New Zealand Laneway organisers have been trying for three years to lure British indie star Bat For Lashes to Auckland for the festival.
"To finally get her to say yes is just massive," says co-promoter Mark Kneebone.
The multi-instrumentalist, whose third album, The Haunted Man, is out later this month, will headline the one-day indie music event on January 28 at Wynyard Quarter.
Another coup for the festival is finally securing New York-based Kiwi band Bailterspace, which has been a labour of love for fellow promoter Ben Howe. He has been trying to convince the band to reunite for a New Zealand show since the first Auckland Laneway in 2010.
"He pulled it off and obviously we are stoked about all the bands but that one has a personal touch because of the blood, sweat and tears that went into it."
Every year the Laneway line up also features up and coming international acts destined for bigger things and this time round it's the likes of Alt-J, Jessie Ware and Nicolas Jarr being touted.
Kneebone says as well as the drawcards the bill has to have a good mix of proven local performers and top up-and-coming Kiwi talent.
"Like Deerpark; they're a great band and we have to ensure we're getting bands that are on the right trajectory coming through and give them a platform to play to a bigger audience."
This will be the second year the festival has been held at Wynyard Quarter.
The site will be bigger, with capacity for more than the 6500 people who attended last year (although organisers are yet to confirm numbers) and will feature a new wine bar on the harbour's edge.
The 2013 line-up
Bat for Lashes
With two acclaimed albums released, and her third out in October, Natasha Khan has established herself as one of Britain's chamber-pop darlings, and a mesmerising, haunting, theatrical performer.
It's been 13 long years since the nation's ears have been harrassed by the Kiwi noise legends. But now they are back with new album, Strobosphere, and are live on stage.
Two-man sonic noise rock wrecking machine. Yep, they might only be a duo but songs like The House That Heaven Built is reckless and unbridled, celebratory rock 'n' roll.
Last here for Laneway in 2010, the Brooklyn five-piece impressed with their colourful, joyous sun-setting set. Since, they've released experimental third album Fragrant World, so we can expect things to get even more wacky.
Phelps and Munro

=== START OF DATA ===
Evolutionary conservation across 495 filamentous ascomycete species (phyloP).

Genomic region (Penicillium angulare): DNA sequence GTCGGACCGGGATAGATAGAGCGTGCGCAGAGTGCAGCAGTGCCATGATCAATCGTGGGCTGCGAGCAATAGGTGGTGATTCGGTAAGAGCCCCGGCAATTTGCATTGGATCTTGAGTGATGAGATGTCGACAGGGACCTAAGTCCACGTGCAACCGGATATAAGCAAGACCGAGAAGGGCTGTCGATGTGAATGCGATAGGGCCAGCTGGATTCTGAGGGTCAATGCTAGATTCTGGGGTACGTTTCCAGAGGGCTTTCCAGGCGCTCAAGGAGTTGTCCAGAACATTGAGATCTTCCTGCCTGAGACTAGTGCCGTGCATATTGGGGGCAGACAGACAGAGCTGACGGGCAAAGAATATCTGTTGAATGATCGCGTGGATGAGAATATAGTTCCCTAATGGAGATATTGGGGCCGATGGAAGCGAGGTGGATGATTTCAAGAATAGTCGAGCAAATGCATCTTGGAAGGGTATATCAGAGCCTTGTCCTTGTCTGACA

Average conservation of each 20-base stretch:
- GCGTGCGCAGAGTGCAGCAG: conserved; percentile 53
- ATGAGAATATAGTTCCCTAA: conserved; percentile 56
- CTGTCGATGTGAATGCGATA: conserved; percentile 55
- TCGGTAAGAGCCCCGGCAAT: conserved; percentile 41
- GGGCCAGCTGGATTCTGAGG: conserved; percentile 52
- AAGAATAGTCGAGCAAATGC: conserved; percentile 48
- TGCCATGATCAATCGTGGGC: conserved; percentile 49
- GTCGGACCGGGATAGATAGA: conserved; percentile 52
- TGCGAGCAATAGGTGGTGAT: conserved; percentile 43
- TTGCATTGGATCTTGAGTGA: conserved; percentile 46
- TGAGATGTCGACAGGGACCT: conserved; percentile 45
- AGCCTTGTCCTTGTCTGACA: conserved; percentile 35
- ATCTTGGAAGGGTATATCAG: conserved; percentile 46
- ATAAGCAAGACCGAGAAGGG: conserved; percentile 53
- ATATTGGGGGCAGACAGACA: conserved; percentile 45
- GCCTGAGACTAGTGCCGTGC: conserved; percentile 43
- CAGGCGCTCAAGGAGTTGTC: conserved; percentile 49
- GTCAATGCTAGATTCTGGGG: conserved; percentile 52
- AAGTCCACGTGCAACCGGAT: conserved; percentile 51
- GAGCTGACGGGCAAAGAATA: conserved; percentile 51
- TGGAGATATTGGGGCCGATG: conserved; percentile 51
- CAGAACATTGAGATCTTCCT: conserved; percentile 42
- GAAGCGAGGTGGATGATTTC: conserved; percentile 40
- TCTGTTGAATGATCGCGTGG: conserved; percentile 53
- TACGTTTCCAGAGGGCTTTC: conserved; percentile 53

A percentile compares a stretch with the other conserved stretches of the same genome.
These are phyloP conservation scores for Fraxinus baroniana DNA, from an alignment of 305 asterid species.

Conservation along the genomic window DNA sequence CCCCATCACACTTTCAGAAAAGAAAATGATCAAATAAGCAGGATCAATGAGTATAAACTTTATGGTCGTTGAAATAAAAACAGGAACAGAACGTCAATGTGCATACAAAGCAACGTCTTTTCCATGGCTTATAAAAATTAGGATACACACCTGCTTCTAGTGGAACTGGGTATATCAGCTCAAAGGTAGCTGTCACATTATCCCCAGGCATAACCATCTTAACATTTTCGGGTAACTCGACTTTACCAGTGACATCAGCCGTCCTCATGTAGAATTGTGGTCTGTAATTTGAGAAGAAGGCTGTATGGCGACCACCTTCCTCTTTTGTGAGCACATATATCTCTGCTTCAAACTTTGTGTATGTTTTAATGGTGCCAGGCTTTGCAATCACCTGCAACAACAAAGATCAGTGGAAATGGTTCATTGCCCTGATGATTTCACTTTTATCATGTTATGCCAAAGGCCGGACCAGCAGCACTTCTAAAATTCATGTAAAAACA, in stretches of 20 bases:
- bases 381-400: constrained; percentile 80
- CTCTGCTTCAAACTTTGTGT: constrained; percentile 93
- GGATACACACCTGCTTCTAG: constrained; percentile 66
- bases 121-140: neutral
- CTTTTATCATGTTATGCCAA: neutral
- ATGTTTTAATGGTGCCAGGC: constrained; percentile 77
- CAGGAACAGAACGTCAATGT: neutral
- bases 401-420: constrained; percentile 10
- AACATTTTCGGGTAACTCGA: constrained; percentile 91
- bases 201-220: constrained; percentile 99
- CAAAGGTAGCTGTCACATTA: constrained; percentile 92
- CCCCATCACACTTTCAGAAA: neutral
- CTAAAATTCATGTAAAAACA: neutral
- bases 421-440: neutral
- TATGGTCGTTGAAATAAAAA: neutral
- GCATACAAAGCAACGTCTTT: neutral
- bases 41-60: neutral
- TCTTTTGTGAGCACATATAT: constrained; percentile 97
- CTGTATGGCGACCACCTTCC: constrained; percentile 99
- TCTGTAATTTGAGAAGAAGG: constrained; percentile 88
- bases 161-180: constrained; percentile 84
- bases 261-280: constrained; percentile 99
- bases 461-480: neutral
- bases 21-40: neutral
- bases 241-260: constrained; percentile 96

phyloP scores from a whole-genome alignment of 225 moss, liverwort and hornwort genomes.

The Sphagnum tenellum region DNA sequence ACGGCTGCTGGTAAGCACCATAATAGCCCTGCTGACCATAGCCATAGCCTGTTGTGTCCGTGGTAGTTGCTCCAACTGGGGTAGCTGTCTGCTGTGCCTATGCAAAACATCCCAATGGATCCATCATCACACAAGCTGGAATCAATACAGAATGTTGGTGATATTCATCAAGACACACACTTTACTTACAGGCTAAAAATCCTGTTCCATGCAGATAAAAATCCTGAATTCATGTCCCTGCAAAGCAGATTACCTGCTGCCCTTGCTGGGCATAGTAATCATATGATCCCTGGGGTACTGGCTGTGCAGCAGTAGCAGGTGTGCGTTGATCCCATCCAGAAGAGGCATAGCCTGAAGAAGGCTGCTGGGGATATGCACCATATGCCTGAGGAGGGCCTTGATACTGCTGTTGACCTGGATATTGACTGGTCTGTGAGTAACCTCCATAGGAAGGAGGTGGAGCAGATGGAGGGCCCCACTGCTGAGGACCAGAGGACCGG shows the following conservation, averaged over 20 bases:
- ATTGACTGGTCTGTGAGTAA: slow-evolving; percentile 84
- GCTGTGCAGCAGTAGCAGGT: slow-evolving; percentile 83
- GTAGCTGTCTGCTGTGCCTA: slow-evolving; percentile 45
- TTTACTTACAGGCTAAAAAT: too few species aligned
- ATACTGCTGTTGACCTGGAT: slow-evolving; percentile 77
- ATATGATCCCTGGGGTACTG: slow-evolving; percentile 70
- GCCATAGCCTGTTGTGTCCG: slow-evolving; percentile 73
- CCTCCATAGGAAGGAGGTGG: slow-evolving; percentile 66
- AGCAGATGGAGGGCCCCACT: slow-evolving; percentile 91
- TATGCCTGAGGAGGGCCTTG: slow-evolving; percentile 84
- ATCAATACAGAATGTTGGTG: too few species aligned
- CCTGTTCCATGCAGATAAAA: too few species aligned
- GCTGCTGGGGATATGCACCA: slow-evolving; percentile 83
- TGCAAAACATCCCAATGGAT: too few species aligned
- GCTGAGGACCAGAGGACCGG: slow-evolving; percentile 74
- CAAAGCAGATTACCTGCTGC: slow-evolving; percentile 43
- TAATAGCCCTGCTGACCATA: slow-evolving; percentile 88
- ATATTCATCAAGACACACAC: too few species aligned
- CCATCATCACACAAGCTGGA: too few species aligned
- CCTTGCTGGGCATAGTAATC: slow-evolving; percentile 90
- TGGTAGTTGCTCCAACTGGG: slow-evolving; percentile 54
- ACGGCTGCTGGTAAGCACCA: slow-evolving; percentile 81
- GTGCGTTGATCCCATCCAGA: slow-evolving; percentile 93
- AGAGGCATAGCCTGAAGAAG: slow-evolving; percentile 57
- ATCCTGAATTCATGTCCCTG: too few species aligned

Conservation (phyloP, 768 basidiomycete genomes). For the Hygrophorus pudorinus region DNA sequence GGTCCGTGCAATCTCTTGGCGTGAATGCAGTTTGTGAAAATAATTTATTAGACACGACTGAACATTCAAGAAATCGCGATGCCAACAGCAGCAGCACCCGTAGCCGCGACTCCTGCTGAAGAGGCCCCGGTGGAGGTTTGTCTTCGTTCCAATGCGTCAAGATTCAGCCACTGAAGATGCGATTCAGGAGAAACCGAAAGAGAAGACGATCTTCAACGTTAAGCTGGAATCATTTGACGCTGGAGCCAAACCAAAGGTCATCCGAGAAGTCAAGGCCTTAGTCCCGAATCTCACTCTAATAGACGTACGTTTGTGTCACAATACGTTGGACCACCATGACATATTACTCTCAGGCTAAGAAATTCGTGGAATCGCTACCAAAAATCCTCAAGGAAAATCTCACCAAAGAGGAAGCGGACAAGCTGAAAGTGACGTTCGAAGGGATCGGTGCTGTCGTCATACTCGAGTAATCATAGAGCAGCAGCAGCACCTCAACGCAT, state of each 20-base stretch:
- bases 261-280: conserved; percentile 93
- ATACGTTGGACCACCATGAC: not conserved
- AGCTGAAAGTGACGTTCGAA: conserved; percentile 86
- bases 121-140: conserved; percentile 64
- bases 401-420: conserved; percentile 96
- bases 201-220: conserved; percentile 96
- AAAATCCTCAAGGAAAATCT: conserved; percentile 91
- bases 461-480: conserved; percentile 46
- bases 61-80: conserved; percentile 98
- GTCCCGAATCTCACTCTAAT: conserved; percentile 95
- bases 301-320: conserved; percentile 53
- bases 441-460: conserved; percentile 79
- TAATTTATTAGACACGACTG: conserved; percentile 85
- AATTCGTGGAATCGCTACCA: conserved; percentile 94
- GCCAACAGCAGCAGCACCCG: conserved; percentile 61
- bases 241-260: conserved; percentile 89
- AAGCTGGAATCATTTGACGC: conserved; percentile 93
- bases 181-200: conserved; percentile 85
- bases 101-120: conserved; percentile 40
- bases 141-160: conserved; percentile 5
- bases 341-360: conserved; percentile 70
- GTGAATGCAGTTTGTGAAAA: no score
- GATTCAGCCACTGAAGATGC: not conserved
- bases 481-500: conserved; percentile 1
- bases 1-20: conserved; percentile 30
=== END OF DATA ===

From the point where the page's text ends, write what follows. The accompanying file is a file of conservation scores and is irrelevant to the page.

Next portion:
Coming out from under a rock after many years especially for Laneway are the mysterious Phelps and Munro (aka one-man Auckland electro outfit Gerald Phillips).
Our favourite local tall, golden-haired gentleman with the golden voice will be returning from touring Up Over with his band, to deliver what could be one of the wittiest, most charming sets of the day.
Mix hip-hop with Renaissance painter Raphael, and you get British band Alt-J's first single Tesselate. With a Mercury-nominated debut album that tangles electro-trip-hop and indie rock, these former fine art school students are up for the title of "hot new thing".
She has guested on Right Thing To Do by SBTRKT, who were one of last year's festival faves, but with a silky voice that sounds equally strong doing R&B and neo-soul, this young Brixton lady is likely to win the crowd over with more seductive tracks from debut Devotion.
Spoon frontman Britt Daniel, Wolf Parade/Handsome Furs' Dan Boeckner, and Sam Brown of New Bomb Turks have banded together to record an album of minimalist electro-inspired post-punk. Get ready to have yourself a divine, moody, fit.
You can just hear the conversations that will ensue when this Brooklyn quartet perform. "Who are they?" "They're The Men." "What men?" But with their scuzzy guitar punk-rock style, combined with goofy blues and country dirges, they could be quite memorable.
Jimmy Fallon show, Pitchfork Music festival, Steve Albini, unpretentious alt-punk - those are just a few of the phrases being mentioned in relation to this high energy Cleveland four-piece.
The Phoenix Foundation
Outside on a summer's day is the best way to see these mighty fine Wellington chaps, who somehow manage to be both chilled out and psychedelic at the same time. With a new album up their sleeves, they will be showcasing new songs.
Of Monsters And Men
This joyful Icelandic six-piece make upbeat pop-folk that seems purpose-made for festival crowds - think of Mumford and Sons married to Avalanche City and Arcade Fire. There will be trumpets, accordians, guitars, smiles, and a lead singer who looks like a young, cute Bjork.
These Auckland rockers won the Critics Choice award back in 2010, their songs a fiery wave of noisy guitars and cleverly disguised pop hooks. Two years on, they're better musicians and better singers with a second album in the works, but they've lost none of the smart-ass attitude that makes them so much fun live.
New York-born and Chilean-bred, Nicolas Jarr has a husky voice and a talent for tripping between hip-hop, house and ambient dreamscapes. An international DJ on the rise, he'll be getting the groove going with a blend of innovative remixes and original material.
This distinctly modernist local band densely layer their music with a wide variety of instruments, to create sprawling textures, wound through with mysterious vocals. But to build these songs in a live context it takes just three young men, with nary a guitar in sight.
In May this year, Auckland's Beach Pigs went on a four-week tour where they played at least twice a day, so you can expect their harmony-laden, driving, surf-pop set to be pretty darn tight by the time they play Laneway.